July 08, 2013
Function is a big part of choosing the right door for a home. But with the wide selection on today's market, homeowners can select doors for style as well as practicality. Picking out a wood door should involve the same care as selecting beautiful hardwood floors like Anderson's Rushmore collection.
Gateway to the home
A front door is the gateway into someone's home and should be in sync with the architectural style of the house. But while they don't get as much attention as the front entrance, side doors and those leading to a backyard patio or deck also need to have continuity in design as well as functionality. It's important, for instance, that a back door brings in natural light, presents a good view of the outdoors from within and coordinates well with a home's interior.
Current trends favor taller and wider doors that include decorative glass panels alongside the doors or above them. Many are inspired by particular architectural styles, while others come in customized colors for a contemporary look. A door choice should be in step with the foyer or the room design closest to the doorway, but also with the accessories - light lanterns, door fixtures and stair railings - chosen for the outdoor entrance.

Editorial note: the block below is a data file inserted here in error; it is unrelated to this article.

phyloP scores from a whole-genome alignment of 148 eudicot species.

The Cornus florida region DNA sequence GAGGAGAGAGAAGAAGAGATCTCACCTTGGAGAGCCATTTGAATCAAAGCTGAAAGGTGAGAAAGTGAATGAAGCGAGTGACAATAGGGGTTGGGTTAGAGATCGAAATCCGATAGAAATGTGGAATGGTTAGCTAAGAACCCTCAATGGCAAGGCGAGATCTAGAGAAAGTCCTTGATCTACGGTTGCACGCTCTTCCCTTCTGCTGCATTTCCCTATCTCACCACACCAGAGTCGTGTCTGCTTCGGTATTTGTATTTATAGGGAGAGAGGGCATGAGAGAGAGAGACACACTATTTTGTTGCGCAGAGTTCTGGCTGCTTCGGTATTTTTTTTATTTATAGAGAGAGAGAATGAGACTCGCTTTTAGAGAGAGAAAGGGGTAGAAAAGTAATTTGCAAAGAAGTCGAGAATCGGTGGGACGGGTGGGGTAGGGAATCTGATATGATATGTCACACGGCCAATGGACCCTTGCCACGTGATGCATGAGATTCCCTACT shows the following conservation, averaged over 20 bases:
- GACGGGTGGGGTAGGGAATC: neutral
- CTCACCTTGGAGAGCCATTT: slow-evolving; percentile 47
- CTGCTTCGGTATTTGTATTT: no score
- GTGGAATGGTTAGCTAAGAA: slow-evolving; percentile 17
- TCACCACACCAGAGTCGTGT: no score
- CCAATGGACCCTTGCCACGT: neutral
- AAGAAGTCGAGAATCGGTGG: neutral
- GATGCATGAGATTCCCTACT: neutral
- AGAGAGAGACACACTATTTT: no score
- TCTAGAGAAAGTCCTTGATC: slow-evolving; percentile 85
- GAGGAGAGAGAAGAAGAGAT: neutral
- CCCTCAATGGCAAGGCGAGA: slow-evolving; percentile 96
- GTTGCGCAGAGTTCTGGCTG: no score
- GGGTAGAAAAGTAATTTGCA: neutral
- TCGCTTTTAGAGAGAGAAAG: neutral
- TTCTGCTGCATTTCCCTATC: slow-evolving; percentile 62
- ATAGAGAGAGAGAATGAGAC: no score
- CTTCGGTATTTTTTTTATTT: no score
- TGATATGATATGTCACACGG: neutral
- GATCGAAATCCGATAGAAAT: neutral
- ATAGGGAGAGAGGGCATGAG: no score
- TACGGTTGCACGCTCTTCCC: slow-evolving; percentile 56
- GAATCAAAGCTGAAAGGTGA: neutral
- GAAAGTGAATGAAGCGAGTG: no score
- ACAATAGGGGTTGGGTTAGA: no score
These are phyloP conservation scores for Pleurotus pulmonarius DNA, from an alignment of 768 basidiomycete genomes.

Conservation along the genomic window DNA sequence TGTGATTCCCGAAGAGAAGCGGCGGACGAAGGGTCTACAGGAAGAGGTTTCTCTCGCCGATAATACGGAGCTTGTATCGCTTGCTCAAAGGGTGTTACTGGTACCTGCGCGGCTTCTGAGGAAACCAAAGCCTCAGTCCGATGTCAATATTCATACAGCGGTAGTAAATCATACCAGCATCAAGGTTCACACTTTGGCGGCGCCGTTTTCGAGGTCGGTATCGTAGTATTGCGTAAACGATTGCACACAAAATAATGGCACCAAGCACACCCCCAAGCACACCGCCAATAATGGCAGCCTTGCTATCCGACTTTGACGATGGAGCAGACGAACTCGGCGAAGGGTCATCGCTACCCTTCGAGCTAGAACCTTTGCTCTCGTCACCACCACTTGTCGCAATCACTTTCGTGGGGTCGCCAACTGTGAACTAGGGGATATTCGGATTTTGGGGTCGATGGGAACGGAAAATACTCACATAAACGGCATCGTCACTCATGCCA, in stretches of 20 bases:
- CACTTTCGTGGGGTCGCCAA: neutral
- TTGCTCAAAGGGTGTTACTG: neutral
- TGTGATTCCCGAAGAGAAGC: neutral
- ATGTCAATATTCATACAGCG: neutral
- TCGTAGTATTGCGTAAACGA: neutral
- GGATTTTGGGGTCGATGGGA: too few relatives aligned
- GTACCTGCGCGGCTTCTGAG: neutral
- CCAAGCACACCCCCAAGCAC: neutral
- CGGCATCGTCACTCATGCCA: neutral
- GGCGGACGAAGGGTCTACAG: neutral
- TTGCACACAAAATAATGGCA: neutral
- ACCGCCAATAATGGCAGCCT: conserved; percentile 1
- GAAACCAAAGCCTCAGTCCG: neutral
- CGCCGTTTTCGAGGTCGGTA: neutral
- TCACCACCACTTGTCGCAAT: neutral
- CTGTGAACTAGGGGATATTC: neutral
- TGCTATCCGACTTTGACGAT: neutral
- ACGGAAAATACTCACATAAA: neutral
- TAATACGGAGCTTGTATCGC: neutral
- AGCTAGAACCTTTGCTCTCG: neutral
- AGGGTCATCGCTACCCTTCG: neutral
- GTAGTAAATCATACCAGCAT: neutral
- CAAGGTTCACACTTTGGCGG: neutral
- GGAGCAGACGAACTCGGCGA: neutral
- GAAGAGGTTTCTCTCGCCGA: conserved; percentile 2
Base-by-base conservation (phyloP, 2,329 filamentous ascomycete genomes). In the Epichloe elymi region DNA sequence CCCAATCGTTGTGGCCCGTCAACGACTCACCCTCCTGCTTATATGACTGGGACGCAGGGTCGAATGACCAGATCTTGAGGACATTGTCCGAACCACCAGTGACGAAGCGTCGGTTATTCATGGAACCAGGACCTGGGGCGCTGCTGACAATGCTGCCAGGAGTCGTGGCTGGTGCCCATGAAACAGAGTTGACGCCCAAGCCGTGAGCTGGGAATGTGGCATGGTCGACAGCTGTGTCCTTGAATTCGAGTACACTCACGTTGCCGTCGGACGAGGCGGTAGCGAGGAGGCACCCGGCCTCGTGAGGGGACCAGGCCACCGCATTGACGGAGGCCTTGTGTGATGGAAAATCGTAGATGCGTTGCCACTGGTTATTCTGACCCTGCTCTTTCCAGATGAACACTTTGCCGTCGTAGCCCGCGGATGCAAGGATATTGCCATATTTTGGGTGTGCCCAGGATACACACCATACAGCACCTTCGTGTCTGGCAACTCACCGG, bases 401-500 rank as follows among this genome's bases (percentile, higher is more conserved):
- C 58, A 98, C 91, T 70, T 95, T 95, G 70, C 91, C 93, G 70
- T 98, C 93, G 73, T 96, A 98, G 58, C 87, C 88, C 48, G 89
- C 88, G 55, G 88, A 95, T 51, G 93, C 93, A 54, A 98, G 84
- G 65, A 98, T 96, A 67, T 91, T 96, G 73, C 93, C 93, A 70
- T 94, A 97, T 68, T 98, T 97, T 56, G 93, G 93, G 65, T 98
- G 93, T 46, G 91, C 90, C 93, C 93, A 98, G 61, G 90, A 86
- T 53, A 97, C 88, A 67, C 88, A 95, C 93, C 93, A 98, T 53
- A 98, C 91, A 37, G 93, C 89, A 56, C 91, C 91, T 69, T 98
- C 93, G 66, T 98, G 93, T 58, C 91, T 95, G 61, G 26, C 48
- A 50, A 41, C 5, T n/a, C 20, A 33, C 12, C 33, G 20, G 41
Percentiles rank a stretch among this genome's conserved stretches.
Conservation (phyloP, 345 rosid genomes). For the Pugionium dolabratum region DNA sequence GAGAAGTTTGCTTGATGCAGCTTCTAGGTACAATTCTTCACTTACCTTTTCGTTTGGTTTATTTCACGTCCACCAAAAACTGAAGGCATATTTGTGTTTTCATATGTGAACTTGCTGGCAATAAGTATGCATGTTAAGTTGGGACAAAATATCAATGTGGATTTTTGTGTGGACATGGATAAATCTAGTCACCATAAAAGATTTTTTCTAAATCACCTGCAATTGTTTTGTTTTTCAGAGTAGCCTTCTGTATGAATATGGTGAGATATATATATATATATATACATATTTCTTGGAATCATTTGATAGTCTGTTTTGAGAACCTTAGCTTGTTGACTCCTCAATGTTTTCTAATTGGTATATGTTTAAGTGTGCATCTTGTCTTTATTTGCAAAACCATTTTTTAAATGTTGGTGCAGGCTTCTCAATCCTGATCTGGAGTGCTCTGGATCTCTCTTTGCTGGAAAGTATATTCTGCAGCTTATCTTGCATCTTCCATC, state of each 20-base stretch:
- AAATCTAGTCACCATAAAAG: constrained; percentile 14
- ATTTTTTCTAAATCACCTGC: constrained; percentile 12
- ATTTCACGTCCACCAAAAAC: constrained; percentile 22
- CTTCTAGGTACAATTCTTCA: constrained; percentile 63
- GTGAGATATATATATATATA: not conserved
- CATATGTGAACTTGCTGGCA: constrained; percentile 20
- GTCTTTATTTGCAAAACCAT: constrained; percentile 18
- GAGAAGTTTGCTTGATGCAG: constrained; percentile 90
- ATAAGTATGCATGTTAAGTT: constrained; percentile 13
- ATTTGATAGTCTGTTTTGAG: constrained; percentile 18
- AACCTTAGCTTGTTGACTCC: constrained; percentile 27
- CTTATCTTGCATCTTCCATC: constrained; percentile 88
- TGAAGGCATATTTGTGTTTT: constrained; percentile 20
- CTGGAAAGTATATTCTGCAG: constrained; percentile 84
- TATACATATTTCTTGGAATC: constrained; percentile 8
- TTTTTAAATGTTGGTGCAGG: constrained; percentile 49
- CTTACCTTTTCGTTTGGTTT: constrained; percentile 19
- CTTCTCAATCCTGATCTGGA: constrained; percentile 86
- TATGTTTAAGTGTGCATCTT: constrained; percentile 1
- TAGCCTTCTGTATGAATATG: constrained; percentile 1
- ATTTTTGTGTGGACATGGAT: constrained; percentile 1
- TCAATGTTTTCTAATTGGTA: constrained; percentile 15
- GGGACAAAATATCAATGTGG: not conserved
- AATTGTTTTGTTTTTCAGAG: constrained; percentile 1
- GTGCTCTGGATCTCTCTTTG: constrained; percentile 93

Some doors are best suited to certain weather conditions. While new doors are better insulated for energy efficiency than older models, hinged doors that swing out work well in colder climates. In areas with high winds and inclement weather, the wind pushes against the jamb, ensuring a tighter seal, according to TheHouseDesigners.com.
Low-maintenance fiberglass doors are attractive, durable and sometimes replicate the look of wood. They can be found in many styles to complement home design as well as the hues used in the home's outdoor living space.
HGTV host Carter Oosterhouse recommends that homeowners drive around their neighborhoods to get an idea of what hues work best. He also suggests taking a photograph of own's home, blowing up the image, cutting out the door and sliding paint chips into the slot made in the photo to try out different colors.
When it comes time to make a final choice, it should be one that offers good contrast to the rest of the house without conflicting with the overall color scheme. The textures of the home's building materials, including wood shingles or smooth siding, may also look better with certain shades than others and should be considered.
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